Michigan Golfer ON-LINE

Boulder Creek Golf Club
by Greg Johnson

The folks at Boulder Creek Golf Club figure to be generous, starting with a greeting, through the first and last tee shots and upon exit.

"I think it will be something every level of golfer can enjoy, mainly because 90 percent of the holes are generous off the tee and really designed with both the good golfer and average golfer in mind," said Mike Mikowski, head golf professional at the public course surrounded by a real estate development on Grand Rapids' north side.

"It's not an easy course at all, but there isn't an impossible hole. There really isn't a bad hole at all, and several very nice holes. It's really amazing what Mark DeVries created out of a gravel site."

DeVries, a veteran designer from the Grand Rapids area, feels proud of his accomplishment.

"It was scarred earth when we started, a hole in the ground, but we've made it beautiful," DeVries said. "The developers wanted a challenge, but not something that would scare people away. This is the kind of course people will want to come back and play again and again."

A tour of the course reveals five tee positions for each hole in a yardage range of 6,850 yards to 4,996, bent grass tees, greens and fairways and a variety of challenges.

The first few holes take you away from an elegant elevated clubhouse with restaurant and banquet facilities toward a ridge where more holes are nestled in the woods.

The fourth hole features stunning trees as a backdrop, and one starts to understand the word boulder being used in the name. It's followed by No. 5, a ski hill disguised as a golf hole that will test tee shots and one's ability to play a dramatic elevation change. That's the No. 1 handicap hole.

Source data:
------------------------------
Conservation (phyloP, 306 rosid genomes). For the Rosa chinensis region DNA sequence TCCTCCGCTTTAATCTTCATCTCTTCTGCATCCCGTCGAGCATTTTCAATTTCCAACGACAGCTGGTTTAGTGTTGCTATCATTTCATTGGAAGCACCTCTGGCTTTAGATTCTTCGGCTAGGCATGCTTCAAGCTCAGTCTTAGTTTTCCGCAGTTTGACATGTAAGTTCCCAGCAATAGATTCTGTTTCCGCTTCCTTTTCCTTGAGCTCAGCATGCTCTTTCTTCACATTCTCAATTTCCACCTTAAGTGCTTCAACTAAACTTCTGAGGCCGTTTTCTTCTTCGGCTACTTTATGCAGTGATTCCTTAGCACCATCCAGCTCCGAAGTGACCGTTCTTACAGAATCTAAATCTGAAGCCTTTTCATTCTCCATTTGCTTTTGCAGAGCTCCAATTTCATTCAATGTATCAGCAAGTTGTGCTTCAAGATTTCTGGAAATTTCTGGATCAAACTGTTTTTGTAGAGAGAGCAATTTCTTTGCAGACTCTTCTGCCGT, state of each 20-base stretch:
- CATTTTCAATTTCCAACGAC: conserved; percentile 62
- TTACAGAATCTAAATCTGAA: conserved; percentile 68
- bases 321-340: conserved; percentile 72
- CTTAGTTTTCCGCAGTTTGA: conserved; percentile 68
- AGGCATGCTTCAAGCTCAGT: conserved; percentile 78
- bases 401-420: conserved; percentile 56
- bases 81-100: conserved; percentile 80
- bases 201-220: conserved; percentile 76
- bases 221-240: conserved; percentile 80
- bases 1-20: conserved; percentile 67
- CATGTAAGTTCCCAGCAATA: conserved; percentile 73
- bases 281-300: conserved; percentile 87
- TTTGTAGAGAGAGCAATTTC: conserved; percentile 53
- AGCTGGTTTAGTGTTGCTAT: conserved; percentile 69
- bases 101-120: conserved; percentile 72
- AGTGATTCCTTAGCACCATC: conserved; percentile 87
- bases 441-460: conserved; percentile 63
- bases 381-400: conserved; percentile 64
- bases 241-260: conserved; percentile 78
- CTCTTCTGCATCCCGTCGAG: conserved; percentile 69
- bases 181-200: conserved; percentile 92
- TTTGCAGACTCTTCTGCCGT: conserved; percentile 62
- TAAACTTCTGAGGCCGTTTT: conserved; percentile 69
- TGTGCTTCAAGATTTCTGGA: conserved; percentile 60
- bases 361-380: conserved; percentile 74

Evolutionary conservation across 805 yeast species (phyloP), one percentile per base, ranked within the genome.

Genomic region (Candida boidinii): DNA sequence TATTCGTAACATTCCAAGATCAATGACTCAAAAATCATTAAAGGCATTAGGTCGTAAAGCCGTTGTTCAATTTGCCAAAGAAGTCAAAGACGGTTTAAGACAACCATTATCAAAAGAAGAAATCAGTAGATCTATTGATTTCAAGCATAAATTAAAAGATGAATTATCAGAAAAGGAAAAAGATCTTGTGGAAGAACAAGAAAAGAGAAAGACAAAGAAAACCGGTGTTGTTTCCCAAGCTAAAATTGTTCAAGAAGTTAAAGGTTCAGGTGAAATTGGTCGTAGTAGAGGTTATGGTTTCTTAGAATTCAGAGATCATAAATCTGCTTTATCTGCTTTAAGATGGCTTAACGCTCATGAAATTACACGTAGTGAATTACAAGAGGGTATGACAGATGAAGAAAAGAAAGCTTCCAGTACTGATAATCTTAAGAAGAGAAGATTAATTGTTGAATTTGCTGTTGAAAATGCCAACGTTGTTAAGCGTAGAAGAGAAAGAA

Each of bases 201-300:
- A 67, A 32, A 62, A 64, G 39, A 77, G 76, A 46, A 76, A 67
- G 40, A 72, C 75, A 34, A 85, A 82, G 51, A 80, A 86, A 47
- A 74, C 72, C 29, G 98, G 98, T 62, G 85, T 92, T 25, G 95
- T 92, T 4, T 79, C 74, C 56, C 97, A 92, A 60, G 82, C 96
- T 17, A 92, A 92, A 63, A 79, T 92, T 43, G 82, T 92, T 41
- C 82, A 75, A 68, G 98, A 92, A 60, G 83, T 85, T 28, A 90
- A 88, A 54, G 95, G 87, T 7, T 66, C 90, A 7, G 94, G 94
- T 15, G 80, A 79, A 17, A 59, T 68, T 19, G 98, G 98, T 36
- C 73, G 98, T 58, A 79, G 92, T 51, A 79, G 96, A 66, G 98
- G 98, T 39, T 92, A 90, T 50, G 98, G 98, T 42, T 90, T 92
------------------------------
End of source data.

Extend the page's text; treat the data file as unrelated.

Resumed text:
No. 6 makes it three jewel holes in a row. It's a 152-yarder from the back tees, and in a beautiful wooded setting.

"I think the golfer will like the variety," said Bob Hogeboom, the project manager of the course for owner/developer Andy Dykema.

"No two holes look alike, and there is a little bit of everything out here, wide open, trees, boulders, water, natural grass areas and really nice vistas from the high parts of the property."

The highlight holes on the back are No. 15, a sweeping par 5 that will challenge the good player to reach in two shots while avoiding a water hazard, and No. 18, which starts with a shot over water and then a march up toward the clubhouse and a tremendous tree that guards the green.

The golf doesn't have to end at 18, or start at No. 1 for that matter. The practice facility is modern and shaped for every part of the game. Amy Summers, a former assistant professional at Egypt Valley Country Club, will be the director of teaching.

"We want to offer the golfer the full array of services, from lessons to dinner and everything in between," said general manager Jerry Roberson.

Preliminary plans are to open in April and remain as a public venue. The golf course part of the project is estimated at $4 million. Opening rates will be $39 for 18 with a cart on weekdays, and $49 on weekends.

Walking will probably be allowed, but the elevation changes can be taxing in some areas of the course. In addition, the walking golfer would miss out on one of the features of the course. Dykema, who makes his living in construction, has paved wide, modern cart paths.

Call (616) 361-0255 for more information.

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